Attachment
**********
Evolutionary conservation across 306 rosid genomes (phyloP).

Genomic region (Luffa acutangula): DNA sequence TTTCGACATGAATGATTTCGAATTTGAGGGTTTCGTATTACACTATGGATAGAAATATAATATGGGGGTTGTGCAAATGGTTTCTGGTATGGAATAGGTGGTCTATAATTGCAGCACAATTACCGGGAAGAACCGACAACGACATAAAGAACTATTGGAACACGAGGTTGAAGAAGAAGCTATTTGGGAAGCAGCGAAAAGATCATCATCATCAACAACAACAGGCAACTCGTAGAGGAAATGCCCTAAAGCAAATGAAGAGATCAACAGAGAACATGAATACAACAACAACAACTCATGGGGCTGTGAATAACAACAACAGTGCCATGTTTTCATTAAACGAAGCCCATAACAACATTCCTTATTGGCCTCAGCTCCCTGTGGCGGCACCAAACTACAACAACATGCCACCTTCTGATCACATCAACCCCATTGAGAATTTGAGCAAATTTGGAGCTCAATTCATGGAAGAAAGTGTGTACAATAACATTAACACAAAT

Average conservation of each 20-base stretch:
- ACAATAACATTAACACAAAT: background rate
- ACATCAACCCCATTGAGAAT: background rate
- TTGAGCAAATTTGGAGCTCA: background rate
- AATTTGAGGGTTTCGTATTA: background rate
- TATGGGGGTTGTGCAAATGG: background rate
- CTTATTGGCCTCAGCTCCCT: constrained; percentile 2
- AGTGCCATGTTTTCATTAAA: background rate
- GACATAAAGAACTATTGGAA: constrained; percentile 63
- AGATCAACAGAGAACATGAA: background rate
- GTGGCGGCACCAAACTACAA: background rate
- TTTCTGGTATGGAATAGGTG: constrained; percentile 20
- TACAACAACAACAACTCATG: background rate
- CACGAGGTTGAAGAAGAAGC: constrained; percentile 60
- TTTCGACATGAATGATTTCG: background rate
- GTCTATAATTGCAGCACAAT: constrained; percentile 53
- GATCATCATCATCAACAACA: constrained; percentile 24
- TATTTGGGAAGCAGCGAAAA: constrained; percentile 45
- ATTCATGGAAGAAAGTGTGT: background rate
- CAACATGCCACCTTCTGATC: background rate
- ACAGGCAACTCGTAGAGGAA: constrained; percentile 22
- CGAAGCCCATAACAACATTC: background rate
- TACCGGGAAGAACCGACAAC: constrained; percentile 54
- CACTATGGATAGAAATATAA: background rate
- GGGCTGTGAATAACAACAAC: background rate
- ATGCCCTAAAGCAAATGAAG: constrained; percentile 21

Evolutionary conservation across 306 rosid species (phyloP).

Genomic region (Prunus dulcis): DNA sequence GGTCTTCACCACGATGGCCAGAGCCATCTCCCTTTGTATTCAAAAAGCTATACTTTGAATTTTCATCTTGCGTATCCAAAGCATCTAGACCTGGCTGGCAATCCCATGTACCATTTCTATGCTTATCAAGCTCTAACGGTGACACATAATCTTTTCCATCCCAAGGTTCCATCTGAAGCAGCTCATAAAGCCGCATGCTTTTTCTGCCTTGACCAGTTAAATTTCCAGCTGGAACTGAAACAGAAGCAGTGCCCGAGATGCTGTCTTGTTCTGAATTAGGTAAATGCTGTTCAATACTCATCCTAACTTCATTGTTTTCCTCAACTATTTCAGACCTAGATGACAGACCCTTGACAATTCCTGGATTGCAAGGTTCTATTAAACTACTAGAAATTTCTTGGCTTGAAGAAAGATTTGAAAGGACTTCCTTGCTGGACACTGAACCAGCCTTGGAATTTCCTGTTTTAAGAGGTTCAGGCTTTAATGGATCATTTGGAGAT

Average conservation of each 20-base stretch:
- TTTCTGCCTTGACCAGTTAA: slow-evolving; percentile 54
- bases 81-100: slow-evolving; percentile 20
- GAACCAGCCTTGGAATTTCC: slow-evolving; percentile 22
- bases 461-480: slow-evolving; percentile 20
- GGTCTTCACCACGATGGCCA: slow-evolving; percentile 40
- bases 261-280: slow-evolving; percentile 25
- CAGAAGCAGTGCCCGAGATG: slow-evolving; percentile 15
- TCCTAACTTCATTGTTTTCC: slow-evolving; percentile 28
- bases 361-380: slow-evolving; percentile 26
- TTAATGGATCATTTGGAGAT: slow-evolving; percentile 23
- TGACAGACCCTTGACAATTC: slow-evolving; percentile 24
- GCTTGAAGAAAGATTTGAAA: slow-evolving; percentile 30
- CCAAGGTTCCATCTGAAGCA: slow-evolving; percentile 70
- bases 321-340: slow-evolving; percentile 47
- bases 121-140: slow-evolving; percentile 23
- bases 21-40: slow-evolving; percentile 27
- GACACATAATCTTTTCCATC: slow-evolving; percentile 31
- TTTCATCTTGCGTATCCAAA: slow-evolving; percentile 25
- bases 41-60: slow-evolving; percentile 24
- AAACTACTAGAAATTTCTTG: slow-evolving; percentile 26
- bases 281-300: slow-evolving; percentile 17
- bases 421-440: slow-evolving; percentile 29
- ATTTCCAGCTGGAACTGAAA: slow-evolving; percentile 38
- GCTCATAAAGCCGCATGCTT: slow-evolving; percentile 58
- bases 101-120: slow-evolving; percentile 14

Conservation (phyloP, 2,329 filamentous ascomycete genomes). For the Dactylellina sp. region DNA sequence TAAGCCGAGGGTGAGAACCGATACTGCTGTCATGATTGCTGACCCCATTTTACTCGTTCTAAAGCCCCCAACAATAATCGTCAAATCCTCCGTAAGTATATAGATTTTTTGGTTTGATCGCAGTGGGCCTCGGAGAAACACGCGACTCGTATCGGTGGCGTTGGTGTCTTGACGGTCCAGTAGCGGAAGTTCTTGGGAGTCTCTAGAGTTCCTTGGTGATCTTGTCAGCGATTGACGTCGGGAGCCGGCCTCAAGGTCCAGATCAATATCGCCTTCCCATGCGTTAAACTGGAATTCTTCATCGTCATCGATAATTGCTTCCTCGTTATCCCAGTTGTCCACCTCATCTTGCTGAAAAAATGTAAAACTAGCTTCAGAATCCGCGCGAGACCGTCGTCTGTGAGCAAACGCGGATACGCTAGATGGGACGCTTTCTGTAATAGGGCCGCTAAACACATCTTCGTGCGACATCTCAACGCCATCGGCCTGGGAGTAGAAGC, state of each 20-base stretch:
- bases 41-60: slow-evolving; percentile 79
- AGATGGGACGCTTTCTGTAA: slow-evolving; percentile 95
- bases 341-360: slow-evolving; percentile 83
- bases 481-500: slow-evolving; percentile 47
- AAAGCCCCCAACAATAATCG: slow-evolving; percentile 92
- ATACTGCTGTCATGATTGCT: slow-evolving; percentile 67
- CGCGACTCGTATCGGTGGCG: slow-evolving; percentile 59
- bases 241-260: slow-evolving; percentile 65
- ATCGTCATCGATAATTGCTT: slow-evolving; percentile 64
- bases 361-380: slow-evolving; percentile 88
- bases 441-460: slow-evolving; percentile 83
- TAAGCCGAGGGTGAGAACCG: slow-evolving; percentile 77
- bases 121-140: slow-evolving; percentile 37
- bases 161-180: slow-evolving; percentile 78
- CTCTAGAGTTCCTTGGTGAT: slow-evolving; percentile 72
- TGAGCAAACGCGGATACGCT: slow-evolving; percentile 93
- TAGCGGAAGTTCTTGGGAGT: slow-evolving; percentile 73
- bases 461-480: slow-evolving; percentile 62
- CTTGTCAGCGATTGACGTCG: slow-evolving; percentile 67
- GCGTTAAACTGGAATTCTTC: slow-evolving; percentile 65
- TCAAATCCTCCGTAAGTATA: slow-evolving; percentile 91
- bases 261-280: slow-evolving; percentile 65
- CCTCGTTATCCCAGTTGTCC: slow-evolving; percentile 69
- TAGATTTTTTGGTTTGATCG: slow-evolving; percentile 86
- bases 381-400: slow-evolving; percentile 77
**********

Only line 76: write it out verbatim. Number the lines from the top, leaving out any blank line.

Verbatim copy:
- CTTGTCAGCGATTGACGTCG: slow-evolving; percentile 67